India: after five months, a court decision threatens the strike of Maharashtra bus drivers

In India, more than 70,000 workers at the Maharashtra State Road Transport Corporation (MSRTC) have been on strike for five months. A Bombay High Court ruling now puts the strike in grave danger. It could be canceled without the employees being able to assert their main demands.

On Thursday, April 7, the Bombay Supreme Court ordered striking MSRTC bus drivers, ticket inspectors, mechanics and other support workers to return to work no later than Friday, April 22.

The court ruling gives bus company MSRTC the legal ability to fire any worker who continues the strike beyond April 21. The MSRTC is owned by the state government of Maharashtra.

Bus drivers and MSRTC workers call on passers-by to support their strike (Photo: MSRTC strikers)

In response to the Supreme Court’s latest anti-strike ruling, Maharashtra Transport Minister Anil Parab did not mince words. “The assumption is,” he explained arrogantly, “that employees who do their jobs [bis zum 22. April] have not resumed, do not need work.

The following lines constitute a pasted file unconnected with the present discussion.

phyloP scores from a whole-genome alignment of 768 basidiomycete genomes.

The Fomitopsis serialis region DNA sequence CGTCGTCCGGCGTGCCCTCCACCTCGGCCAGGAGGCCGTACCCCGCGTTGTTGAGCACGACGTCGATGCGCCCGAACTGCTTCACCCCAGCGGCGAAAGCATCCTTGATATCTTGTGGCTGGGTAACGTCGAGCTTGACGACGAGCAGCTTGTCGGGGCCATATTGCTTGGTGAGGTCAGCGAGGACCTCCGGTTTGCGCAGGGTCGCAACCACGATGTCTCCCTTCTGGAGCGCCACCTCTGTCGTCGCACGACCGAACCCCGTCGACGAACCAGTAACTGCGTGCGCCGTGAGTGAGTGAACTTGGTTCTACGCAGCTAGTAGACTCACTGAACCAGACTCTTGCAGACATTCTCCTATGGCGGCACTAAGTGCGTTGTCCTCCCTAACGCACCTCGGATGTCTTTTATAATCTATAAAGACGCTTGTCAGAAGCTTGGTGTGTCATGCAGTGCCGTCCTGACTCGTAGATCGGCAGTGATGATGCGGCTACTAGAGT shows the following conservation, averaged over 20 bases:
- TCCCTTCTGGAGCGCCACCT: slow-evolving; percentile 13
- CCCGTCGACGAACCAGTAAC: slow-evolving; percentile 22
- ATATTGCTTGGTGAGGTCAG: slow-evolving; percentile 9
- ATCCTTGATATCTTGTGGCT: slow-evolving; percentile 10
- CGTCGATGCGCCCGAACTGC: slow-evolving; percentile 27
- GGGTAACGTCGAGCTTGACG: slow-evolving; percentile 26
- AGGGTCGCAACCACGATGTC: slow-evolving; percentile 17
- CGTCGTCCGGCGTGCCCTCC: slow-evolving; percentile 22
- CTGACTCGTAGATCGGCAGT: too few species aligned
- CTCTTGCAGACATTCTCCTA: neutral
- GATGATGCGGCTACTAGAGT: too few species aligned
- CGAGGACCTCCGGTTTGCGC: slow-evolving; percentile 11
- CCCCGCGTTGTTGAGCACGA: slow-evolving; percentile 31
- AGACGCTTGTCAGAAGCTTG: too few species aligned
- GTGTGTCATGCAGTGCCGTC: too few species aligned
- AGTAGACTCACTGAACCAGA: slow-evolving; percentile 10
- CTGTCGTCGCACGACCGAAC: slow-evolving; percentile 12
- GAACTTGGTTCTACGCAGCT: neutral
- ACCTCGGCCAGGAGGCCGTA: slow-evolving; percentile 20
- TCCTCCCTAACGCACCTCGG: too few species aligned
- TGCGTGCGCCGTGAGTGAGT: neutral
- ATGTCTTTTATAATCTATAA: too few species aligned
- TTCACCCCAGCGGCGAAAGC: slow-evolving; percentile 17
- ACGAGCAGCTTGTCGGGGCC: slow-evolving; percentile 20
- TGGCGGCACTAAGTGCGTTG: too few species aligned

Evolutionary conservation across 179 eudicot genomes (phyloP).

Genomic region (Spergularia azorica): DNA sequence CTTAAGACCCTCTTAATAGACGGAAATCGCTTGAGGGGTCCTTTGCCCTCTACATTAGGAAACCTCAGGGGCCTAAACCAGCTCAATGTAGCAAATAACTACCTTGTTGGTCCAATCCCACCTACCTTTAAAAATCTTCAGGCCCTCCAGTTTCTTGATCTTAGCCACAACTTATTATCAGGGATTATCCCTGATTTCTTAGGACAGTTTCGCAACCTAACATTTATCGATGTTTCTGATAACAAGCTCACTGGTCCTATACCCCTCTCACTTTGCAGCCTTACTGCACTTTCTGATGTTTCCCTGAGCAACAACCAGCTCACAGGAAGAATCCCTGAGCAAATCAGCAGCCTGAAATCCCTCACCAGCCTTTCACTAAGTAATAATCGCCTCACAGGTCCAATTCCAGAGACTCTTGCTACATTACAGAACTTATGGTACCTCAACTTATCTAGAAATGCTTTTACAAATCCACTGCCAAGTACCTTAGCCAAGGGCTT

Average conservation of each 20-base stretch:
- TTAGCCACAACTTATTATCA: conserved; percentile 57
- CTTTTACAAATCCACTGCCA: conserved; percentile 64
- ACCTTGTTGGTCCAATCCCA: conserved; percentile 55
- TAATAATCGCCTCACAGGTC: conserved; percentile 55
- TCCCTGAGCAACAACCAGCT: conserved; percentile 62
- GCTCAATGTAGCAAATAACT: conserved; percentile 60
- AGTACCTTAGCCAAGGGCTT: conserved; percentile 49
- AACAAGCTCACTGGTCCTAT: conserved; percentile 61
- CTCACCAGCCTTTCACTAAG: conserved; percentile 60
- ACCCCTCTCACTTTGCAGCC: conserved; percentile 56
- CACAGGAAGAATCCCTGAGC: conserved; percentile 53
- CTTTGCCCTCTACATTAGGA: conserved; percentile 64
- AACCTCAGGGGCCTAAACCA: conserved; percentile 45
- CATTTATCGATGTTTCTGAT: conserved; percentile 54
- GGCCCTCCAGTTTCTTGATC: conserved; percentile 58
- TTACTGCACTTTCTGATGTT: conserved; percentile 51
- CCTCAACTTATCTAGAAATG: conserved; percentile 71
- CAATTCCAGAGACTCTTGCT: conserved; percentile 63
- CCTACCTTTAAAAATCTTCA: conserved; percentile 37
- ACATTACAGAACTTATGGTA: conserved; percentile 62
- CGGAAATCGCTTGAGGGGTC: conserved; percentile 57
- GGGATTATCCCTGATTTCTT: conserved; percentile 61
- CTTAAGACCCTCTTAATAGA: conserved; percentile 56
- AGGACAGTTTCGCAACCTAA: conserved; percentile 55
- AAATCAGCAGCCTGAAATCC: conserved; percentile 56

The Supreme Court justices tried to pressure the workers through their pleadings. “Resume your service,” they demanded. “Don’t jeopardize your livelihood like that.”

The judges told the bus drivers, whose strike is primarily aimed at getting the government to take over the bus company, that the workers also have “other options” to campaign for their demands. Presumably, the judges meant that workers should devote their energies to fruitless lobbying of establishment capitalist parties. All of these parties have long made it known that they categorically oppose the struggle of the MSRTC workers.

The workers demand that the national for-profit company MSRTC be integrated into the administration of the state so that they receive the same wages, benefits and job security guarantees as other state employees. With this demand, they oppose the plans of the MSRTC leadership and the Maharashtra government to privatize the intercity bus service, which is a much-needed means of transport for millions of workers, especially in rural areas.

With the court’s decision to set a deadline for ending the strike on April 22, the final court hearing ended after three days. So far, the workers have won their strike despite brutal management retaliation, government threats and repeated court rulings declaring it illegal.

Cheryl Tenny

"Thinker. Food advocate. Incurable coffee enthusiast. Communicator. Proud student. Zombie buff. Tv fanatic. Extreme troublemaker."

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